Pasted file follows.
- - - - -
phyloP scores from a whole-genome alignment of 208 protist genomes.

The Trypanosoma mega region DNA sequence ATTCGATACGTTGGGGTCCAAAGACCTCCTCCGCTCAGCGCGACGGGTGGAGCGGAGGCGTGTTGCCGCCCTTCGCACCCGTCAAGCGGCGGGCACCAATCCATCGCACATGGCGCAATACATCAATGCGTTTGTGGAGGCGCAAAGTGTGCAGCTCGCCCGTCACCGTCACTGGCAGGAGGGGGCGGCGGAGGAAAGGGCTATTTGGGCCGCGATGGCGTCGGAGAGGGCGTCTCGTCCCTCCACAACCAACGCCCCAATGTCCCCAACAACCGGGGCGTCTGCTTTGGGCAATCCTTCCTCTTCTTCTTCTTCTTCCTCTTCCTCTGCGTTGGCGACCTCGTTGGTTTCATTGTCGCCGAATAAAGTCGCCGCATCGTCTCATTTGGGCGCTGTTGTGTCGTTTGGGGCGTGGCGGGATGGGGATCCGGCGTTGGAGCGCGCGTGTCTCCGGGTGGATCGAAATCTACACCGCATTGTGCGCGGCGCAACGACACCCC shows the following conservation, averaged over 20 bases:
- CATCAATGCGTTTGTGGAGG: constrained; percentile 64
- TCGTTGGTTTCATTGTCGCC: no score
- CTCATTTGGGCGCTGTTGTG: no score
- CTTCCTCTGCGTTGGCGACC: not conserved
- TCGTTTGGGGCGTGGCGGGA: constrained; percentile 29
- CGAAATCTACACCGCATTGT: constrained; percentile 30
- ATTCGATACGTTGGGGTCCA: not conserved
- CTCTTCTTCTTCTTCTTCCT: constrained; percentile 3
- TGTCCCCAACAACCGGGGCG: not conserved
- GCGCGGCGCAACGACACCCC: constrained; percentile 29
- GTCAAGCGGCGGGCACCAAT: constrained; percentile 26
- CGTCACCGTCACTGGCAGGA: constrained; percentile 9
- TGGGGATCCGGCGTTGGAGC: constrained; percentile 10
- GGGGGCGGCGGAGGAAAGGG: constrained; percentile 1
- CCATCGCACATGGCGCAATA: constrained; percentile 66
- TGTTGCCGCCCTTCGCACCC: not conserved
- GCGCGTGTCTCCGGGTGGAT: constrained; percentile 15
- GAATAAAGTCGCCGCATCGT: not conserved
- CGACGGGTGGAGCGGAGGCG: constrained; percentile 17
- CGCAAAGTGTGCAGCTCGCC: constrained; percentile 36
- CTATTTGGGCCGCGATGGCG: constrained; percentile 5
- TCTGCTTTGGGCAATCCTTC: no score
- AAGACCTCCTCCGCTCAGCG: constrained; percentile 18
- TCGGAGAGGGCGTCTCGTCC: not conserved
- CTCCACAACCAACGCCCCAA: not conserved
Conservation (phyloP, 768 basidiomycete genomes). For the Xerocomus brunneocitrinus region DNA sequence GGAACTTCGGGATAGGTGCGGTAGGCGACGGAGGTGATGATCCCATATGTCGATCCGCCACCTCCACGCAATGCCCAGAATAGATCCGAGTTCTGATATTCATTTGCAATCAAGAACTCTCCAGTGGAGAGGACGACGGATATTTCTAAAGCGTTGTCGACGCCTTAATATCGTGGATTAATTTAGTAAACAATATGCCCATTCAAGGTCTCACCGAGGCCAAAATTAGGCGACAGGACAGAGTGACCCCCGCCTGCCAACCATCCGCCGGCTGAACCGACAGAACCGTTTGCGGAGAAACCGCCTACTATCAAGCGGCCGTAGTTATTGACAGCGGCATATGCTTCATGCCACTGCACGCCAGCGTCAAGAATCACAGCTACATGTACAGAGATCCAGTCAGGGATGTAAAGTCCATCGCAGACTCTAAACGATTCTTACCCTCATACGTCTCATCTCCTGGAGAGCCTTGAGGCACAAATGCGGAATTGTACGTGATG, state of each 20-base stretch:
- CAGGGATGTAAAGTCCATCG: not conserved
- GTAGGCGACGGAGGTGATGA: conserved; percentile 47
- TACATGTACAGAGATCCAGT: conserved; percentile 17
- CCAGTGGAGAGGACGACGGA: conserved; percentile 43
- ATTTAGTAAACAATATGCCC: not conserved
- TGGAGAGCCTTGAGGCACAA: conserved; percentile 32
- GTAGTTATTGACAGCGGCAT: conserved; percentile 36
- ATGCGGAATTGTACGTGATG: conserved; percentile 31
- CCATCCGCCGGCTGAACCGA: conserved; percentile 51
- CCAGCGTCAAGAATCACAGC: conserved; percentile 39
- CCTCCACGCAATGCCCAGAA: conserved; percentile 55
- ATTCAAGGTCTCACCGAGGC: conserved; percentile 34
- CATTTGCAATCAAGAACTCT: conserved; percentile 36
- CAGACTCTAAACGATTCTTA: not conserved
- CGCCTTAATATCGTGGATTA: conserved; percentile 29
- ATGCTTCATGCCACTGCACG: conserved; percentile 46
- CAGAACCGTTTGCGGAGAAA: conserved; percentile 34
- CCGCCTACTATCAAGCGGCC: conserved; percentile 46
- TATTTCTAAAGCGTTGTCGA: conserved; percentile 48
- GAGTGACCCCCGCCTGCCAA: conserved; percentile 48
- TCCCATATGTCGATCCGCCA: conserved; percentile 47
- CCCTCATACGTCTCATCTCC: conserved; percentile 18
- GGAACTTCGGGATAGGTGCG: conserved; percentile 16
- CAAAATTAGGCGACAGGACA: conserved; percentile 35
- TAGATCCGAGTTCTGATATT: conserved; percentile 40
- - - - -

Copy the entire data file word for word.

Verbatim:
phyloP scores from a whole-genome alignment of 208 protist genomes.

The Trypanosoma mega region DNA sequence ATTCGATACGTTGGGGTCCAAAGACCTCCTCCGCTCAGCGCGACGGGTGGAGCGGAGGCGTGTTGCCGCCCTTCGCACCCGTCAAGCGGCGGGCACCAATCCATCGCACATGGCGCAATACATCAATGCGTTTGTGGAGGCGCAAAGTGTGCAGCTCGCCCGTCACCGTCACTGGCAGGAGGGGGCGGCGGAGGAAAGGGCTATTTGGGCCGCGATGGCGTCGGAGAGGGCGTCTCGTCCCTCCACAACCAACGCCCCAATGTCCCCAACAACCGGGGCGTCTGCTTTGGGCAATCCTTCCTCTTCTTCTTCTTCTTCCTCTTCCTCTGCGTTGGCGACCTCGTTGGTTTCATTGTCGCCGAATAAAGTCGCCGCATCGTCTCATTTGGGCGCTGTTGTGTCGTTTGGGGCGTGGCGGGATGGGGATCCGGCGTTGGAGCGCGCGTGTCTCCGGGTGGATCGAAATCTACACCGCATTGTGCGCGGCGCAACGACACCCC shows the following conservation, averaged over 20 bases:
- CATCAATGCGTTTGTGGAGG: constrained; percentile 64
- TCGTTGGTTTCATTGTCGCC: no score
- CTCATTTGGGCGCTGTTGTG: no score
- CTTCCTCTGCGTTGGCGACC: not conserved
- TCGTTTGGGGCGTGGCGGGA: constrained; percentile 29
- CGAAATCTACACCGCATTGT: constrained; percentile 30
- ATTCGATACGTTGGGGTCCA: not conserved
- CTCTTCTTCTTCTTCTTCCT: constrained; percentile 3
- TGTCCCCAACAACCGGGGCG: not conserved
- GCGCGGCGCAACGACACCCC: constrained; percentile 29
- GTCAAGCGGCGGGCACCAAT: constrained; percentile 26
- CGTCACCGTCACTGGCAGGA: constrained; percentile 9
- TGGGGATCCGGCGTTGGAGC: constrained; percentile 10
- GGGGGCGGCGGAGGAAAGGG: constrained; percentile 1
- CCATCGCACATGGCGCAATA: constrained; percentile 66
- TGTTGCCGCCCTTCGCACCC: not conserved
- GCGCGTGTCTCCGGGTGGAT: constrained; percentile 15
- GAATAAAGTCGCCGCATCGT: not conserved
- CGACGGGTGGAGCGGAGGCG: constrained; percentile 17
- CGCAAAGTGTGCAGCTCGCC: constrained; percentile 36
- CTATTTGGGCCGCGATGGCG: constrained; percentile 5
- TCTGCTTTGGGCAATCCTTC: no score
- AAGACCTCCTCCGCTCAGCG: constrained; percentile 18
- TCGGAGAGGGCGTCTCGTCC: not conserved
- CTCCACAACCAACGCCCCAA: not conserved
Conservation (phyloP, 768 basidiomycete genomes). For the Xerocomus brunneocitrinus region DNA sequence GGAACTTCGGGATAGGTGCGGTAGGCGACGGAGGTGATGATCCCATATGTCGATCCGCCACCTCCACGCAATGCCCAGAATAGATCCGAGTTCTGATATTCATTTGCAATCAAGAACTCTCCAGTGGAGAGGACGACGGATATTTCTAAAGCGTTGTCGACGCCTTAATATCGTGGATTAATTTAGTAAACAATATGCCCATTCAAGGTCTCACCGAGGCCAAAATTAGGCGACAGGACAGAGTGACCCCCGCCTGCCAACCATCCGCCGGCTGAACCGACAGAACCGTTTGCGGAGAAACCGCCTACTATCAAGCGGCCGTAGTTATTGACAGCGGCATATGCTTCATGCCACTGCACGCCAGCGTCAAGAATCACAGCTACATGTACAGAGATCCAGTCAGGGATGTAAAGTCCATCGCAGACTCTAAACGATTCTTACCCTCATACGTCTCATCTCCTGGAGAGCCTTGAGGCACAAATGCGGAATTGTACGTGATG, state of each 20-base stretch:
- CAGGGATGTAAAGTCCATCG: not conserved
- GTAGGCGACGGAGGTGATGA: conserved; percentile 47
- TACATGTACAGAGATCCAGT: conserved; percentile 17
- CCAGTGGAGAGGACGACGGA: conserved; percentile 43
- ATTTAGTAAACAATATGCCC: not conserved
- TGGAGAGCCTTGAGGCACAA: conserved; percentile 32
- GTAGTTATTGACAGCGGCAT: conserved; percentile 36
- ATGCGGAATTGTACGTGATG: conserved; percentile 31
- CCATCCGCCGGCTGAACCGA: conserved; percentile 51
- CCAGCGTCAAGAATCACAGC: conserved; percentile 39
- CCTCCACGCAATGCCCAGAA: conserved; percentile 55
- ATTCAAGGTCTCACCGAGGC: conserved; percentile 34
- CATTTGCAATCAAGAACTCT: conserved; percentile 36
- CAGACTCTAAACGATTCTTA: not conserved
- CGCCTTAATATCGTGGATTA: conserved; percentile 29
- ATGCTTCATGCCACTGCACG: conserved; percentile 46
- CAGAACCGTTTGCGGAGAAA: conserved; percentile 34
- CCGCCTACTATCAAGCGGCC: conserved; percentile 46
- TATTTCTAAAGCGTTGTCGA: conserved; percentile 48
- GAGTGACCCCCGCCTGCCAA: conserved; percentile 48
- TCCCATATGTCGATCCGCCA: conserved; percentile 47
- CCCTCATACGTCTCATCTCC: conserved; percentile 18
- GGAACTTCGGGATAGGTGCG: conserved; percentile 16
- CAAAATTAGGCGACAGGACA: conserved; percentile 35
- TAGATCCGAGTTCTGATATT: conserved; percentile 40